There is no doubt that the best way to sharpen baseball batting skills is by practicing as much as possible. Due to paucity of time and energy, playing full- fledged matches is not always possible. The next best option to overcome batting flaws is to practice within a small space, within a limited time. There are a number of contraptions available in the market that can help make batting practice easier. They are called batting cages, and you can pick one best suited to you (there is also the option to use golf hitting nets which is cheaper but we recommend using batting cages for the best result).
Batting cages are spaces bounded by nets where baseball players can hone their batting skills. A cage meant for batting confines the balls within the enclosed space after it has been hit. It offers player’s convenience, as there is no having to chase after the balls, wasting precious time and energy. Players can freely take more swings than they would normally do, during practice in an open ground. These cages are perfect for practice sessions, where individuals and teams can concentrate on their hitting techniques. These cages give the players enough opportunity to enhance their batting skills. This simple set–up offers much convenience, as most cages can be placed anywhere; in the backyard or a sports ground, making practicing much easier. There are smaller batting cages as well that are designed for use indoors or wherever there is constraint of space.
Batting cages, are made of nylon and poly netting. They are usually shaped like tunnels and poles are used to hold the netting in place. The height of most cages is a standard 12′. They are used primarily for hitting practice. The batter stands on one end of the cage facing a pitcher or an automatic pitching machine.
Batting cages are commercially available in different models that vary in style and size.
Long Life Batting Cage
The 54′ by 15′ cage is 12′ high. This cage is just right for the backyard and can be fitted in a large basement as well. The small sized cage is designed for younger boys to practice their hits in. There is enough room in it to get the hit right. These cages are ideal for installing in homes and aspiring players can use them for practice when possible.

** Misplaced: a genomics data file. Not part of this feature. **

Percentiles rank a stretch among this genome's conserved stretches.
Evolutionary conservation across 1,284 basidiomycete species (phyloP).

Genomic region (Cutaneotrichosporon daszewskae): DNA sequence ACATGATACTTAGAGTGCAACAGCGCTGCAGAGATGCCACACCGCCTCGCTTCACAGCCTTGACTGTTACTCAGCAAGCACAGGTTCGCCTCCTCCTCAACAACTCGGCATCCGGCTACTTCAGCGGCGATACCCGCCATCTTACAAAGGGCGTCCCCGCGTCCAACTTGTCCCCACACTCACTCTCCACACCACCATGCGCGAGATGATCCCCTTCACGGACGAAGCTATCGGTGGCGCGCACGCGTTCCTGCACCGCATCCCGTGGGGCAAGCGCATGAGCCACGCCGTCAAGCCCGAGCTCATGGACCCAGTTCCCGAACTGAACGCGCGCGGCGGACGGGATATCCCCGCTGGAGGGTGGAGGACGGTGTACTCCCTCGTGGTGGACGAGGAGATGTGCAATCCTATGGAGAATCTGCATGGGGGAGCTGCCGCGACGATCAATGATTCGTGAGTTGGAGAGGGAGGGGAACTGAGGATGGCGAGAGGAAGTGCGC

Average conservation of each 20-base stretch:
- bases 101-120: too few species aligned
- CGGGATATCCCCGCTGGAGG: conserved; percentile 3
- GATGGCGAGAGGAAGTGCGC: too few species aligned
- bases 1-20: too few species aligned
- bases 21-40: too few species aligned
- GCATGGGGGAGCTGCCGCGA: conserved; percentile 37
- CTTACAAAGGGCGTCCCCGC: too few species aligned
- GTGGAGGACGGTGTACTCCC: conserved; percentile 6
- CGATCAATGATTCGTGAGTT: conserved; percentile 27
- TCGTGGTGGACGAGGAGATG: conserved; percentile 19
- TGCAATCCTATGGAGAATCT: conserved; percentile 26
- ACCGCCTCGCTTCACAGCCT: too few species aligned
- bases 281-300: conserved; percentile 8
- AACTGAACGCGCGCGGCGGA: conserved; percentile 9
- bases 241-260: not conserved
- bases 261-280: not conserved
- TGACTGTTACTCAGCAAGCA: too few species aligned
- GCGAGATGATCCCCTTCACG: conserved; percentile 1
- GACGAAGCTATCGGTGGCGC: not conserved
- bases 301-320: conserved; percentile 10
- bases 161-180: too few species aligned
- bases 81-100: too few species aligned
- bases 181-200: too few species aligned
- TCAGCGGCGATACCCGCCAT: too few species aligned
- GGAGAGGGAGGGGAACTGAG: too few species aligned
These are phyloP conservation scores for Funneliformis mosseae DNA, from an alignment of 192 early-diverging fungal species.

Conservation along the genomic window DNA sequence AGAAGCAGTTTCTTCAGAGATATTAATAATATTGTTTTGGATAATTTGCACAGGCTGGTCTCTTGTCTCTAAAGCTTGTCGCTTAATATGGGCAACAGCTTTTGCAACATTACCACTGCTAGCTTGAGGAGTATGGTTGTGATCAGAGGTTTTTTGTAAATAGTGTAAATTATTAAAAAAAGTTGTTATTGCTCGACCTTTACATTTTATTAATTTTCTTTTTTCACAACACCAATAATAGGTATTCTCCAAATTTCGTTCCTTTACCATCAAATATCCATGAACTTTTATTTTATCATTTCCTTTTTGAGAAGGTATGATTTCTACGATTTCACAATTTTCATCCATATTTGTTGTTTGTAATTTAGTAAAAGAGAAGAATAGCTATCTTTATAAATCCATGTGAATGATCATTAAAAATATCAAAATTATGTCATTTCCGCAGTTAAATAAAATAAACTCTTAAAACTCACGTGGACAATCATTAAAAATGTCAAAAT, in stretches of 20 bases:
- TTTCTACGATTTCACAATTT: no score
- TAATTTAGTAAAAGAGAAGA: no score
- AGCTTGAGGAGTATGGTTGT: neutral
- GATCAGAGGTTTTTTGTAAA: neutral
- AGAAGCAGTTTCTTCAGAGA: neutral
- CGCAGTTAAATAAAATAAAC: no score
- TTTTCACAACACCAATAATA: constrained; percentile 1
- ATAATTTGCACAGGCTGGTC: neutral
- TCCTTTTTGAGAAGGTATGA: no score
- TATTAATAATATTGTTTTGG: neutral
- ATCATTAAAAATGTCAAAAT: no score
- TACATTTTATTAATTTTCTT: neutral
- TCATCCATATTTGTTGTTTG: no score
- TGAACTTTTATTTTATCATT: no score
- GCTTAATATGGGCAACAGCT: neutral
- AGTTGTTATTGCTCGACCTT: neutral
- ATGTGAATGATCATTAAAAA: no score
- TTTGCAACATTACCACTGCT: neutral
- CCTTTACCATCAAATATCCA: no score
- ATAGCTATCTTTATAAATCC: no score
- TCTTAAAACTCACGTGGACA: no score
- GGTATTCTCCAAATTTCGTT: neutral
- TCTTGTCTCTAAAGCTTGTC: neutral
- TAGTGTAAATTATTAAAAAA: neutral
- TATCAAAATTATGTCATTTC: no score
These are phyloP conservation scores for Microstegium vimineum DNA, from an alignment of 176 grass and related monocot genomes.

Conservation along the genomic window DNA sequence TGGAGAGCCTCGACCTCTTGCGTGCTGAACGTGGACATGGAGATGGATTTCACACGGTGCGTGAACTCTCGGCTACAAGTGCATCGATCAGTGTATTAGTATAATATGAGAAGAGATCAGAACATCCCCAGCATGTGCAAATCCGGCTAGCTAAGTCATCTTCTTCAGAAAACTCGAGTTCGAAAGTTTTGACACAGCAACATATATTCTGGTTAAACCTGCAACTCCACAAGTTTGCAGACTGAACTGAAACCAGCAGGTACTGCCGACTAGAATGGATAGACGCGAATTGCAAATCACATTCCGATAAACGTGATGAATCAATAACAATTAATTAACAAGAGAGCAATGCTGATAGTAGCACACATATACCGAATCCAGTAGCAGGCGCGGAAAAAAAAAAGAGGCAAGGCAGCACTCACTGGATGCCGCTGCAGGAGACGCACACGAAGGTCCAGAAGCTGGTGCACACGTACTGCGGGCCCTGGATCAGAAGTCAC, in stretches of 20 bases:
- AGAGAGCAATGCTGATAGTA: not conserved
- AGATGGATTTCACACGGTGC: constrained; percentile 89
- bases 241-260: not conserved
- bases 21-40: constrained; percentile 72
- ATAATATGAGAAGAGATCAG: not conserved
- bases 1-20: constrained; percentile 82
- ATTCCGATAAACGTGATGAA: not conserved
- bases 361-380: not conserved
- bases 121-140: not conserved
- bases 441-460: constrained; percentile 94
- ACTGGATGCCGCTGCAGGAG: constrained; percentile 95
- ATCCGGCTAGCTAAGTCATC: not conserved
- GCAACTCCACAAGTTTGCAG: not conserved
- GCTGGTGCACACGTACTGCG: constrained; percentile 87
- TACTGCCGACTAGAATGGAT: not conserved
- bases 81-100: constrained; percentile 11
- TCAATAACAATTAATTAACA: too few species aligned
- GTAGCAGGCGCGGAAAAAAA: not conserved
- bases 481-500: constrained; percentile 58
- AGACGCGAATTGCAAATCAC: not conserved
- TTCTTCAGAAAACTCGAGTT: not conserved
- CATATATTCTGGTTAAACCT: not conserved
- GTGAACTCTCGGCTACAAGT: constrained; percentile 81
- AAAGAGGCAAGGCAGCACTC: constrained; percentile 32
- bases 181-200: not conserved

As the name suggests this cage is portable and meant for backstops. They can me moved to different locations. The cage is 16′ by 15′ and is not as huge as the long life cage, yet it offers enough practice opportunity. This item is intended to keep the ball from escaping into the distance behind the player. It also provides protection to the coach, who can stand directly behind the player to watch and comment on the style of batting.
Portable Batting Cages
These are moveable cages that are popular with teams, who use them on the playing field during practice. They are available in different shapes and sizes. They are usually semi-circular in shape and shield the area on the sides and behind the player. The cage, which is actually a net, prevents the ball from moving towards the backstop. Hence, there is no requirement for a catcher to chase ball.
The small and slightly curved cages are used by players to strike the balls into. They are more like a screen meant to be placed in front of the players. They block balls and prevent them from travelling far, when a player hits out straight.
Free Standing Batting Cage
If conditions of a real baseball game are to be replicated then the free standing cage is ideal. The cage is huge and provides realistic space to a pitcher to pitch the ball to the batter. At 70′ by 17′ 5″ it has enough room to stimulate an actual feel of being pitched in a baseball field. Seasoned players prefer this cage for practice sessions because of its size.
Automated Batting Cages
A professional batting cage is more sophisticated as compared to all the others. It comes with a pitching machine and the floor has a slight gradient that allows balls to roll back automatically into the pitching machines. Soft balls are used for automatic pitching instead of standard leather jacket ones.
Batting cages can be bought online and cost anywhere between $500 and $1200 depending on the model. This price is excluding the charge for the netting. The netting needs to be purchased separately and the cost can range from $400 to $1000 depending on the quality and material used.
The installation, of batting cages, is quite easy. The poles need to be firmly planted into the ground and the netting tightly secured around the poles.